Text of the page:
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"A Ride to India Across Persia & Baluchistan" -
(excerpt)

by Harry De Windt (1891)



If Harry de Windt, that dashing 19th century Long Rider, had been allowed to follow his original plan, he would have galloped to India via the Central Asian satraps of His Imperial Russian Highness.  When suspicious St. Petersburg put a halt to Harry’s Russian route, the intrepid equestrian explorer determined to reach his goal via the Shah’s empire instead.

What followed was a ride to remember as Harry de Windt, lecturer, author, Fellow of the Royal Geographical Society and equestrian explorer par excellence, saddled up in 1890 and set off to examine the forgotten corners of Persia and Baluchistan.

Captain Harry Willes Darell de Windt (Paris, 1856 - 1933) was the ADC to the Rajah of Sarawak, an explorer and author of many books about his travels (overland from Paris to New York via Siberia, Peking to Paris, Russia to India via Persia, Trough Savage Europe), to name a few.

The following is an excerpt from his journal, with accounts of local customs in Baluchistan some of which were completely barbaric.



"The country between Gajjar and Jebri, which was reached next day, is bare and sterile, notwithstanding that, at the latter place, water is seldom scarce, even in the dryest seasons." Photo courtesy Baloch Online


In the matter of births and marriages the Baluchis, being of the
Mohammedan religion, regulate their ceremonies mainly according to the Koran. Marriage is attended with great festivities. The first step s the "zang," or betrothal, which is regarded as of a very sacred nature, the final rite being known as "nikkar." On the wedding-day the bridegroom, gorgeously arrayed, and mounted on his best horse or camel, proceeds with his friends to a "ziarat," or shrine, there to implore a blessing, after which the "winnis," or marriage, is gone through by a moullah. On the birth of a child there is also much feasting. The fourth day after birth a name is given to the infant, and on the sixth an entertainment to friends. The following day the rite of circumcision ("kattam") is performed, though not always, this being sometimes postponed for a year or more.
On this occasion (as at a death) large distributions of food are made to the poor.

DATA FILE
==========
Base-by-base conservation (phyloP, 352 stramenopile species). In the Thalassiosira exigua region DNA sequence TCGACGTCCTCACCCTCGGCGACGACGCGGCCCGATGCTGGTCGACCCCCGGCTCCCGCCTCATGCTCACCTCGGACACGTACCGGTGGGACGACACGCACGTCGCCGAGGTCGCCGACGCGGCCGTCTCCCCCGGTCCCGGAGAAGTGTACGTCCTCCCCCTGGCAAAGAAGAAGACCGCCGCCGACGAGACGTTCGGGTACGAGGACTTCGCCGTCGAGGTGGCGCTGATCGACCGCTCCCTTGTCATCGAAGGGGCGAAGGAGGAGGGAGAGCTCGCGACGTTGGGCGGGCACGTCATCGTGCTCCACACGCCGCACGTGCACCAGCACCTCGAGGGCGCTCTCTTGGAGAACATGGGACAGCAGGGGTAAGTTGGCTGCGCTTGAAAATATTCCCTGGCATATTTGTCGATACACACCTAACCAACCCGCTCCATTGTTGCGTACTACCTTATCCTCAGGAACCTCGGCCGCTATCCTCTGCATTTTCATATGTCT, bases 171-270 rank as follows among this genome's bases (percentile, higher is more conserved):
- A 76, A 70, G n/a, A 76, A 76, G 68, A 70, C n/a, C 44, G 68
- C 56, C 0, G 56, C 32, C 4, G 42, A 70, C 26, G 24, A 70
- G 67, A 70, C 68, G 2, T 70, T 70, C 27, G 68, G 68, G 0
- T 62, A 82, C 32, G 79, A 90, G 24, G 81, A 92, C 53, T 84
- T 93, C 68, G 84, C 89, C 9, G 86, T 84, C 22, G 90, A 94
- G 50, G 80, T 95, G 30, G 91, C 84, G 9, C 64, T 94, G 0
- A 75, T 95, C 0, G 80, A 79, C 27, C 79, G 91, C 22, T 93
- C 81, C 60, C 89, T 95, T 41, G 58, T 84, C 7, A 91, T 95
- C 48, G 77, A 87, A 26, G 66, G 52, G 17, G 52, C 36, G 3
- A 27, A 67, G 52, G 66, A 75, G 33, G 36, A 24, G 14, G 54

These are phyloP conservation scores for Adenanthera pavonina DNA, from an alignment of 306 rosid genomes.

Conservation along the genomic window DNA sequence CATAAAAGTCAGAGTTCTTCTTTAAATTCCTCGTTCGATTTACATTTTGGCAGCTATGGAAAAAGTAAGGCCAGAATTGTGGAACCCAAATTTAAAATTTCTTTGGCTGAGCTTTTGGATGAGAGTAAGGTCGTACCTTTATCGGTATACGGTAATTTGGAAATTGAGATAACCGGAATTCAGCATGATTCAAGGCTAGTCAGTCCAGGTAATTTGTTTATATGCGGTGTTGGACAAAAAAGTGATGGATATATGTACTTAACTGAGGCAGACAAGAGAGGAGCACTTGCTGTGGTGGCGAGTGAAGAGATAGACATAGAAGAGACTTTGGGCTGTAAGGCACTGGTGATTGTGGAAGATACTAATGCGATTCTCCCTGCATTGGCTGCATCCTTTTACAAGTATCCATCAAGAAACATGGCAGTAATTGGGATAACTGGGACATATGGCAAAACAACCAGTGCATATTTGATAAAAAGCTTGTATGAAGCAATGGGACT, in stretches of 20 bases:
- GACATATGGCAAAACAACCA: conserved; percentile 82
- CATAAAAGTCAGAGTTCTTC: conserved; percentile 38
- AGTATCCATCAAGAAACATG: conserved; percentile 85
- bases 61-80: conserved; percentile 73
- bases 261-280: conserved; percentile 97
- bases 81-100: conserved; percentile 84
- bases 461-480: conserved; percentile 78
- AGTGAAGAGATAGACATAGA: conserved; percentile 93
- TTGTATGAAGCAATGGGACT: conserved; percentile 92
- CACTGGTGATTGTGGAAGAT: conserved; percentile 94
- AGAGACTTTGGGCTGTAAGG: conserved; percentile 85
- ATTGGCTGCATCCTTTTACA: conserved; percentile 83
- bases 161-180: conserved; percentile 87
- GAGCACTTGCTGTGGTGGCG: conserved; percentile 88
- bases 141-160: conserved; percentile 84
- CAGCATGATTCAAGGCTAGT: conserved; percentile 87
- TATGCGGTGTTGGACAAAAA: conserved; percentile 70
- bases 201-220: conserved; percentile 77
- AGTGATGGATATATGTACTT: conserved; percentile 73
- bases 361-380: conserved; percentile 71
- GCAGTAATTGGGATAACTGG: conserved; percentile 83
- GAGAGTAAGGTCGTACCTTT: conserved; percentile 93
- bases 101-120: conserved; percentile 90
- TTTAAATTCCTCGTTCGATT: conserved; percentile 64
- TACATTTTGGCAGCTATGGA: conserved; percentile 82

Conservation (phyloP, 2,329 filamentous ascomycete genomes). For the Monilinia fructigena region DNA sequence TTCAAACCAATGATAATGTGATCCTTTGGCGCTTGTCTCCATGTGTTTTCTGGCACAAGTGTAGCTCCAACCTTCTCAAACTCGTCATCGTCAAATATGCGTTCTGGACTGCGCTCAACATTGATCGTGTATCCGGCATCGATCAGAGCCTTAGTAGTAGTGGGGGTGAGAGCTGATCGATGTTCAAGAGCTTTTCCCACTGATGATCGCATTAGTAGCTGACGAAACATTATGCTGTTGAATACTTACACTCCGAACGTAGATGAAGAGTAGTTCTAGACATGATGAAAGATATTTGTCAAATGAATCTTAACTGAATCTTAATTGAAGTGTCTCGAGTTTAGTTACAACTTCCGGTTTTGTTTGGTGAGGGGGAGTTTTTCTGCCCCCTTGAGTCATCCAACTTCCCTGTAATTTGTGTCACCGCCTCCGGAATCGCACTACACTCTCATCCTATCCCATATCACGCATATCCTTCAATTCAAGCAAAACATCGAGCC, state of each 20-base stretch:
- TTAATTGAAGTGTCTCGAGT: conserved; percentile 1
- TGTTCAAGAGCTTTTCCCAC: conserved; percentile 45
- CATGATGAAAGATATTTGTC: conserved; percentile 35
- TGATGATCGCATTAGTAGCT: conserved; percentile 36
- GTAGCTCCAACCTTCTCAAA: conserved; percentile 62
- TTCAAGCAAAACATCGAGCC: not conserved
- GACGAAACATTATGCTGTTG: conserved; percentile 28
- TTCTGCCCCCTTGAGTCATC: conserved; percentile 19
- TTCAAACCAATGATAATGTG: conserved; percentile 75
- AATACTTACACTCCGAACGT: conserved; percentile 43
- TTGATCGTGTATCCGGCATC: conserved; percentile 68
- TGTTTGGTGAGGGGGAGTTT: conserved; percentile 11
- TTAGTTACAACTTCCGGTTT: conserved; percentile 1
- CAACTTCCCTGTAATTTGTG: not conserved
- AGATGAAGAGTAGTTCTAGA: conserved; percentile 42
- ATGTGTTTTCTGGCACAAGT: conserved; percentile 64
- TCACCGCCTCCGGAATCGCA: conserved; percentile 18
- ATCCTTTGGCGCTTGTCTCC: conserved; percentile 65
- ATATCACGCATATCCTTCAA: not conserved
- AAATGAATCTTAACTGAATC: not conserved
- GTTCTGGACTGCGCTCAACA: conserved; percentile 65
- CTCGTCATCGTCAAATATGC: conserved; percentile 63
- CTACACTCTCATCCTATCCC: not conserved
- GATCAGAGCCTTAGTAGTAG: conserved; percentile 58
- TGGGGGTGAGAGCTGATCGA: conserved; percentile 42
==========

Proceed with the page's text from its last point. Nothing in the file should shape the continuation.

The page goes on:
The country between Gajjar and Jebri, which was reached next day, is bare and sterile, notwithstanding that, at the latter place, water is seldom scarce, even in the dryest seasons. The plain, which consists of loose, drifting sand, with intervals of hard, stony ground, is called Kandari. The cold here in the months of January and February is intense. We passed some curious cave dwellings in the side of the caravan-track, in which the natives take refuge from the icy blasts that sweep across here in winter. They are formed by digging holes eight to ten feet deep. These are rudely thatched over with palm leaves, bits of stick, and plaited straw, thus forming a warm and comfortable shelter.



"My genial old host had himself given a good deal of trouble to the Kelat Government in his younge days, and told me with evident pride that he had led many a chupao in the good old days..." Photo courtesy Baloch Online


The Chief of Jebri, one Chabas Khan, rode out to meet me, clad in a long gown of golden thread, which, flashing in the sun, was
discernible a couple of miles off. Jebri contains about four hundred inhabitants, and is a neatly built village, protected by a large mud fort, and a garrison of twenty Baluchis armed with Snider rifles. Chabas, who was very proud of his village, informed me that his rule extended over a considerable extent of country, containing a population of over 20,000. Many of his subjects were natives of Seistan, Kharan, and Shotrawak, all Afghan border districts, and gave him at times no little trouble. The Jebri fort had been attacked only a year previous to my visit, but Chabas (who I afterwards heard at Kelat is a renowned fire-